Because many children complain of headaches, stomachaches or other physical symptoms, it can be difficult to tell whether anxiety, or a physical illness, is to blame. (Note: Anxiety-fueled ailments tend to disappear magically on weekends.)
Aspergers kids with school refusal may complain of physical symptoms shortly before it is time to leave for school or repeatedly ask to visit the school nurse. If the youngster is allowed to stay home, the symptoms quickly disappear, only to reappear the next morning. In some case, an Aspergers youngster may refuse to leave the house. Common physical symptoms include headaches, stomachaches, nausea, or diarrhea. Tantrums, inflexibility, separation anxiety, avoidance, and defiance may show up, too.
Starting school, moving, and other stressful life events may trigger the onset of school refusal. Other reasons include the youngster’s fear that something will happen to a parent after he is in school, fear that she won’t do well in school, or fear of another student. Often a symptom of a deeper problem, anxiety-based school refusal affects 2 to 5 percent of school-age kids. It commonly takes place between the ages of five and six and between ten and eleven, and at times of transition, such as entering middle and high school. Kids who suffer from school refusal tend to have average or above-average intelligence. But they may develop serious educational or social problems if their fears and anxiety keep them away from school and friends for any length of time.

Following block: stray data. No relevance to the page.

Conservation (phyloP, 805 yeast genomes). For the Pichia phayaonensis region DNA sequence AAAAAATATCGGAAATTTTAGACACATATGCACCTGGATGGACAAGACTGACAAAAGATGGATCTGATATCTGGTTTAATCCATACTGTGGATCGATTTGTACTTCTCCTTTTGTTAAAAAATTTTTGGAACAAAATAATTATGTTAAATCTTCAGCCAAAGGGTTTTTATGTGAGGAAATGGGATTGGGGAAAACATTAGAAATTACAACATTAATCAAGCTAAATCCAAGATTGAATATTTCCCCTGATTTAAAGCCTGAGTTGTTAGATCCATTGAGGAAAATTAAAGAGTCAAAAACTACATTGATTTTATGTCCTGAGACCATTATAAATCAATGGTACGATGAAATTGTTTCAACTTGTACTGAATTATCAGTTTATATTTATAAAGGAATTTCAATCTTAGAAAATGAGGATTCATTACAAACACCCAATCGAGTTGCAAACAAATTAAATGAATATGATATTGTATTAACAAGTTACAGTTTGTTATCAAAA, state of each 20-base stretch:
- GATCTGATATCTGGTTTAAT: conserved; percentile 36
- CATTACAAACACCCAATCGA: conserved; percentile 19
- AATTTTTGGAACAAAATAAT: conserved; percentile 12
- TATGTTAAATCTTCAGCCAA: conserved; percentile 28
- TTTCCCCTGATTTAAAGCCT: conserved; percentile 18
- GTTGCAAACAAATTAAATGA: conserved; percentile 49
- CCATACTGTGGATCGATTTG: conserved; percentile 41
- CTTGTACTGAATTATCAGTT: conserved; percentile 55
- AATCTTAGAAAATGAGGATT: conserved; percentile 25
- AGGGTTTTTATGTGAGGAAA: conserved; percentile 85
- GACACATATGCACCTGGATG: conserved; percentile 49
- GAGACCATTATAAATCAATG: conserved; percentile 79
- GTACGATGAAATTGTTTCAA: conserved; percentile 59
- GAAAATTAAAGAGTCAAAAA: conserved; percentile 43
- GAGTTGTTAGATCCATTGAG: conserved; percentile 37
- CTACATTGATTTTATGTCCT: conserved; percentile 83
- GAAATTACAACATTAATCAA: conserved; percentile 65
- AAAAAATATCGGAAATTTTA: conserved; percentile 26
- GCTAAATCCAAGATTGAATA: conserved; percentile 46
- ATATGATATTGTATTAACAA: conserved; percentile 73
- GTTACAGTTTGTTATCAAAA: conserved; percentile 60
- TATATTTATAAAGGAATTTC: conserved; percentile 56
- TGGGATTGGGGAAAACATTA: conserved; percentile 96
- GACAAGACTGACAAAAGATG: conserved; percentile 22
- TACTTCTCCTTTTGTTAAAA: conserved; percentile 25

What Can Parents Do?
The most important thing a mother or father can do is obtain a comprehensive evaluation from a mental health professional. That evaluation will reveal the reasons behind the school refusal and can help determine what kind of treatment will be best. Your youngster’s pediatrician should be able to recommend a mental health professional in your area who works with kids on the spectrum.
The following tips will help you and your Aspie develop coping strategies for school anxieties and other stressful situations:
- Arrange an informal meeting with your youngster’s teacher away from the classroom.